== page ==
To imagine what Laugardalslaug is like (assuming you live in PEI), take the CARI Pool and then quadruple it in size, add a competition pool outside, with grandstands, and, also outside, an expansive 1 metre deep children’s area beside two large round hotpots that can hold 20-30 people each. Add in a fitness centre, restaurant, sauna, steam bath and hot dog stand. Oh, and an 86-meter-long water slide.
As detailed on the offical tourism website, using the public pools in Iceland involves some strict rules: most notably that you must get undressed, walk to the shower without your bathing suit on, shower thoroughly with soap, and only then suit up and head out to the pool.
All this nudity makes perfect sense, but it does cause issues for some. I’m an old hand at the nakedness — when I first joined the YMCA (when I was Oliver’s age) the “M” meant Men’s and we all showered naked (the men actually swam naked). Oliver is nonplussed by nakedness of any sort, so he was happy to follow along (he didn’t like the showering part, but that was his regular shower-aversion).
My only fault along the Soup Nazi empooling routine was forgetting to leave our towel in the rack provided in the shower room — I took it out to the pool with us, realized that nobody else had a towel, and quickly ran back inside before it was too late.
The pool itself was Maximum Fun: we lolled about the outdoor shallow kids’ pool with lots of other families, playing catch, hanging on to floating dragons and enjoying the warm water (more pleasant still when you looked at the outside air temperature of 8 degrees C flashing on a display).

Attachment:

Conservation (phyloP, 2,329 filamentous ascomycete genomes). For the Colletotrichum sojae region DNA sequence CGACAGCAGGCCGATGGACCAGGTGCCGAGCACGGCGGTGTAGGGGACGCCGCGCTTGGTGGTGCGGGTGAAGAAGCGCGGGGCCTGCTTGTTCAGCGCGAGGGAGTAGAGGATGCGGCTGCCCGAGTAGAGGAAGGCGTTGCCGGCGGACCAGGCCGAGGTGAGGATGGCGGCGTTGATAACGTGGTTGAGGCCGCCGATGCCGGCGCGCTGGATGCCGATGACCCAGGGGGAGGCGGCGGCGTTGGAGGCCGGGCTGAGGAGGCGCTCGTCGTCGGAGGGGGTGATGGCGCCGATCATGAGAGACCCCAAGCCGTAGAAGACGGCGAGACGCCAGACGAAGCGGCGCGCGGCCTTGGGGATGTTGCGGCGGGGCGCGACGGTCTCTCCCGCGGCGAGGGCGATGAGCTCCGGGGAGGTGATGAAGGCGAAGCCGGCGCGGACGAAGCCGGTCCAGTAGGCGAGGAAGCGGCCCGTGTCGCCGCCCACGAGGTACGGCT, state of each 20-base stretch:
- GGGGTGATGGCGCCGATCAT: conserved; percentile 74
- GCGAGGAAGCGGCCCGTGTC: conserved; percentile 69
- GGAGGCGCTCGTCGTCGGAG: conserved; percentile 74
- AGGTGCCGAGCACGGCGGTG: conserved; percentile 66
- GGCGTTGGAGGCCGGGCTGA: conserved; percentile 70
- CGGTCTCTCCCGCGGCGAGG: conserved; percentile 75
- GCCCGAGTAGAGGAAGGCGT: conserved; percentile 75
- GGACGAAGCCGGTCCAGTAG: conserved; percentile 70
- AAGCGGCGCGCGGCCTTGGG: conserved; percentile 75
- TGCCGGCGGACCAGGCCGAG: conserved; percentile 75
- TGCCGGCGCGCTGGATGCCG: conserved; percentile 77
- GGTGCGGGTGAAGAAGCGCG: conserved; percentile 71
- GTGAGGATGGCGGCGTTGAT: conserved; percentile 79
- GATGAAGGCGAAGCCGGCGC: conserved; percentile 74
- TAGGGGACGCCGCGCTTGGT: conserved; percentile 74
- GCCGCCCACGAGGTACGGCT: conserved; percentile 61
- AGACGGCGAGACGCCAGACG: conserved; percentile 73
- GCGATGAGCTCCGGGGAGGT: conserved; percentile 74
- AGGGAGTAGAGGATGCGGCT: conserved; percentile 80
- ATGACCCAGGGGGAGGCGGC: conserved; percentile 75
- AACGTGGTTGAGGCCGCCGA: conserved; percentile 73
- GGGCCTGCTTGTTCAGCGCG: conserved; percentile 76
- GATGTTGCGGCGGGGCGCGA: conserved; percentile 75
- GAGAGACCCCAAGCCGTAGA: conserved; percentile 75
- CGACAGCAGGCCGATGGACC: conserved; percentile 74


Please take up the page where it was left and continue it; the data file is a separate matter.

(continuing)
I’m not a waterslide kind of guy — or so I thought. I had to give it at least one go, and it was so much fun that I did it five more times in a row. It’s a little cold climbing up the concrete stairs — sheltered from the wind but not from the cold concrete. Once you’re hurtling down the slide, the sheer terror of it all negates any effects of the cold, and before you know it you’re plunging into a warm pool of water at the bottom.
Oliver was unwilling to attempt the Big Slide (probably wise; he might have been scarred for life), but he did take a go at the Little Slide, a huge leap of bravery for him, as he’s slide-averse on dry land at the best of times. Coming down the slide I saw as close to a look of unmitigated panic as I’ve ever seen on his face, but Catherine caught him at the bottom, and although he didn’t want to go again, he seemed happy at the accomplishment.
After about an hour, and a soak in the hot pot, we headed back into the locker room to reverse the nakedness procedure, the Big Rule on this end being dry yourself off before you head out of the shower.
On the way out of the pool we noticed the hot dog stand, and Oliver, to this point free of this Icelandic delicacy, allowed that he’d like one. Catherine joined him. They seemed to enjoy the experience. Back on bus #14 we were home in 15 minutes and are now all utterly exhausted. Tomorrow we rise again…